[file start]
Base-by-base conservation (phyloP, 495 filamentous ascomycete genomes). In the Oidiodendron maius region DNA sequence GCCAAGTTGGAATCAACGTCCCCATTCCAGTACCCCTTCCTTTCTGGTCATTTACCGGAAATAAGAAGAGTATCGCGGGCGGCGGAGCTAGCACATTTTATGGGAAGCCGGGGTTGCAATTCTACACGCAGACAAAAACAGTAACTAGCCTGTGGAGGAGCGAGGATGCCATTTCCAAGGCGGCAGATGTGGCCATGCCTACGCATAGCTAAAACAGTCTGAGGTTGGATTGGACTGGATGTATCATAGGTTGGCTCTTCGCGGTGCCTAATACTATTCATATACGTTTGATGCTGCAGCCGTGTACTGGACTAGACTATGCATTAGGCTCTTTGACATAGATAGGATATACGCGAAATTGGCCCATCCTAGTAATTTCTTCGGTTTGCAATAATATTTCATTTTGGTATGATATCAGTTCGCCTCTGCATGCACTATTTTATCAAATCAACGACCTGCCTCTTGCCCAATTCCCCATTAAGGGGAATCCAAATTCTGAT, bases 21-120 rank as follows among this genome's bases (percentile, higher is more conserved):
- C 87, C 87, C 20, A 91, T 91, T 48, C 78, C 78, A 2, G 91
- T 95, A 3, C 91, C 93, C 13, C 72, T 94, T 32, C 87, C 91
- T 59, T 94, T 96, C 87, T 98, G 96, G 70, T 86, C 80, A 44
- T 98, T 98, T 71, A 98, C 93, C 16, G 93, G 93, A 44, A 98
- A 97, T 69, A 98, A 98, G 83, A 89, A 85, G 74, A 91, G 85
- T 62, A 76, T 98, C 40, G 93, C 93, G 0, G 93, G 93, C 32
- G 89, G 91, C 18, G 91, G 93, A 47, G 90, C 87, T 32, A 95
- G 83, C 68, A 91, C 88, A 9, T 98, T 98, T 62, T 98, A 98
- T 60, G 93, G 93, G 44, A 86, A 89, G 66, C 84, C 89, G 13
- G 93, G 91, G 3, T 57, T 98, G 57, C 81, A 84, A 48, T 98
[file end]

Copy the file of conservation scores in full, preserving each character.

Base-by-base conservation (phyloP, 495 filamentous ascomycete genomes). In the Oidiodendron maius region DNA sequence GCCAAGTTGGAATCAACGTCCCCATTCCAGTACCCCTTCCTTTCTGGTCATTTACCGGAAATAAGAAGAGTATCGCGGGCGGCGGAGCTAGCACATTTTATGGGAAGCCGGGGTTGCAATTCTACACGCAGACAAAAACAGTAACTAGCCTGTGGAGGAGCGAGGATGCCATTTCCAAGGCGGCAGATGTGGCCATGCCTACGCATAGCTAAAACAGTCTGAGGTTGGATTGGACTGGATGTATCATAGGTTGGCTCTTCGCGGTGCCTAATACTATTCATATACGTTTGATGCTGCAGCCGTGTACTGGACTAGACTATGCATTAGGCTCTTTGACATAGATAGGATATACGCGAAATTGGCCCATCCTAGTAATTTCTTCGGTTTGCAATAATATTTCATTTTGGTATGATATCAGTTCGCCTCTGCATGCACTATTTTATCAAATCAACGACCTGCCTCTTGCCCAATTCCCCATTAAGGGGAATCCAAATTCTGAT, bases 21-120 rank as follows among this genome's bases (percentile, higher is more conserved):
- C 87, C 87, C 20, A 91, T 91, T 48, C 78, C 78, A 2, G 91
- T 95, A 3, C 91, C 93, C 13, C 72, T 94, T 32, C 87, C 91
- T 59, T 94, T 96, C 87, T 98, G 96, G 70, T 86, C 80, A 44
- T 98, T 98, T 71, A 98, C 93, C 16, G 93, G 93, A 44, A 98
- A 97, T 69, A 98, A 98, G 83, A 89, A 85, G 74, A 91, G 85
- T 62, A 76, T 98, C 40, G 93, C 93, G 0, G 93, G 93, C 32
- G 89, G 91, C 18, G 91, G 93, A 47, G 90, C 87, T 32, A 95
- G 83, C 68, A 91, C 88, A 9, T 98, T 98, T 62, T 98, A 98
- T 60, G 93, G 93, G 44, A 86, A 89, G 66, C 84, C 89, G 13
- G 93, G 91, G 3, T 57, T 98, G 57, C 81, A 84, A 48, T 98